Boat construction is considered by many to be the ultimate test of carpentry skills. Also a test of patience as many hours of work sometimes spanning years are required to construct a seaworthy craft.
Kayak construction is just beginning here at the Arenal Kayaks boatworks. Our first goal is to get the process figured out for strip building. Expecting this to exercise some carpentry skills but the toolbox is pretty complete so the wood part will be time intensive but not expecting too many challenges. Then figuring out the epoxy and glassing techniques will be interesting. From the information out there, most of the challenge is figuring out mix ratios based on temperature rates. And not breathing the stuff or getting it on your skin. Sounds like fun.
Since we're learning the strip building techniques from scratch, our first craft is built from an existing pattern. After looking at many interesting sites on the internet I stumbled across The Strip-Built Sea Kayak by Nick Schade (www.guillemot-kayaks.com). One of the only books devoted to strip building kayaks. We'll learn the techniques by building the Great Auk, one of 3 sets of offset tables given.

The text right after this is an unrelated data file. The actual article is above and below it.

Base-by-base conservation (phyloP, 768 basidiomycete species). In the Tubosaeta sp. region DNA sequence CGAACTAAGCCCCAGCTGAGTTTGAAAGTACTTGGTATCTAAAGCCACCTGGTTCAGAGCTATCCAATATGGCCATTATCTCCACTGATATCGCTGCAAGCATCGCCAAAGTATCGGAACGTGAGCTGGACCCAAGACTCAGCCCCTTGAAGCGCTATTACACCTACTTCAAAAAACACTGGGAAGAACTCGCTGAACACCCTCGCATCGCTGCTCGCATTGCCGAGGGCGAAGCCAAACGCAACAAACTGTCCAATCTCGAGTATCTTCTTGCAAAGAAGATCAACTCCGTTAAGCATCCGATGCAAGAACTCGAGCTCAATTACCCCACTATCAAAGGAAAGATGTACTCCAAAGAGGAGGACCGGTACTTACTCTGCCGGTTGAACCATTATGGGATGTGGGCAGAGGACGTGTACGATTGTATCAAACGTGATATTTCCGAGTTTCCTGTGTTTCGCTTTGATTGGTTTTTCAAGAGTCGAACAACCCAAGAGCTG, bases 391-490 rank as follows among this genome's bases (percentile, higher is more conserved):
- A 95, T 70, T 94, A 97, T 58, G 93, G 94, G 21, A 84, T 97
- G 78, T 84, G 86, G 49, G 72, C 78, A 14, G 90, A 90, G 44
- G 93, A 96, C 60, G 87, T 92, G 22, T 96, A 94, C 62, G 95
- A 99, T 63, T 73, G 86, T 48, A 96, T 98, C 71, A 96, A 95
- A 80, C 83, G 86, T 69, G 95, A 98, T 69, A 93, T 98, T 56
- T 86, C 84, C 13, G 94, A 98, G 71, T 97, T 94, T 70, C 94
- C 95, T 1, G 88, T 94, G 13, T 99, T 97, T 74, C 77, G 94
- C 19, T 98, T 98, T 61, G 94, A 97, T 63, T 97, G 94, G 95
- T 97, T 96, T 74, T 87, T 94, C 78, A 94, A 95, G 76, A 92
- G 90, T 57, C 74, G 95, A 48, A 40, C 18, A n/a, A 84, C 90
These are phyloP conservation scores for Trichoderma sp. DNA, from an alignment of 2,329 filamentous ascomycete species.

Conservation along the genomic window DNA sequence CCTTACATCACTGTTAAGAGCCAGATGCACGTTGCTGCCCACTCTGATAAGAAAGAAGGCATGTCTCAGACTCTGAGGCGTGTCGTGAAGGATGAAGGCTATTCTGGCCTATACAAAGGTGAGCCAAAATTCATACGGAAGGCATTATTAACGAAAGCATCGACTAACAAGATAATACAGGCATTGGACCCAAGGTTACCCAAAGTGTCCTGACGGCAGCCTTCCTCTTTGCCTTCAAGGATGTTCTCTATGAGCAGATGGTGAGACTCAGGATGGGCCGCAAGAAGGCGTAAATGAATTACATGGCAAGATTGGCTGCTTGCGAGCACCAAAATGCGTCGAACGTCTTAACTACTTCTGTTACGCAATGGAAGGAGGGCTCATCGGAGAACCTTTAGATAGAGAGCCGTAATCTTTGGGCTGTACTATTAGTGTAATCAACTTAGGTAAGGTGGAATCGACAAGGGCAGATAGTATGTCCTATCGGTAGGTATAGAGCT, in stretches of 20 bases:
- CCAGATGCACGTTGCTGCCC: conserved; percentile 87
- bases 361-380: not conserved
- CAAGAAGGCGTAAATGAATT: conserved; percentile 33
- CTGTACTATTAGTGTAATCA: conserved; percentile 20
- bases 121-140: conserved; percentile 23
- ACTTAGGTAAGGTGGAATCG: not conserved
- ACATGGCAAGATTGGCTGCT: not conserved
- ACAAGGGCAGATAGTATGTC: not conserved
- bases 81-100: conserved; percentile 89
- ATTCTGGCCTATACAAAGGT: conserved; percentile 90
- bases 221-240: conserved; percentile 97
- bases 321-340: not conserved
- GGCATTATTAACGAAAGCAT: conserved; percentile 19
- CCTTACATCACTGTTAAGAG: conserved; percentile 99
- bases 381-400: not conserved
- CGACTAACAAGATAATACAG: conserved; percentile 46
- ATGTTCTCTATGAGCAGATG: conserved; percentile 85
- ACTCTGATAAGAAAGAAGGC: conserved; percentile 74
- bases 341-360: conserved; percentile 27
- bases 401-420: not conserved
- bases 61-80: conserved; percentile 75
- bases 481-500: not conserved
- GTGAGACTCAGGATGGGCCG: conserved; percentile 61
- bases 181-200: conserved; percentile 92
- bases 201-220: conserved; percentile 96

So far the book by Nick Schade looks very good. All of the steps necessary to build the boat seem clear and complete so even a first-timer like me should be able to build something that floats. But, the goal is to build something of beauty as well so if this first one turns out we'll be experimenting with other designs. There are some designs being evaluated for specific use on Lake Arenal and we'll be researching ocean kayaking in the future somewhere along the coast of Costa Rica.
We'll be following Nick's book fairly closely but there are already some things I'm thinking of doing differently. At this point, I'm considering that the solid stem and stern pieces could become an aesthetic feature as well as adding strength to the boat. Nick talks about this in an addendum to his book and it seems like a good idea. His is completely internal however and I'm thinking that it could be exposed to provide even more abrasion resistance. Maybe a hardwood? Needs a little more thought while I cutout the end forms. Don't want to add unecessary weight but I want a strong boat that looks unique.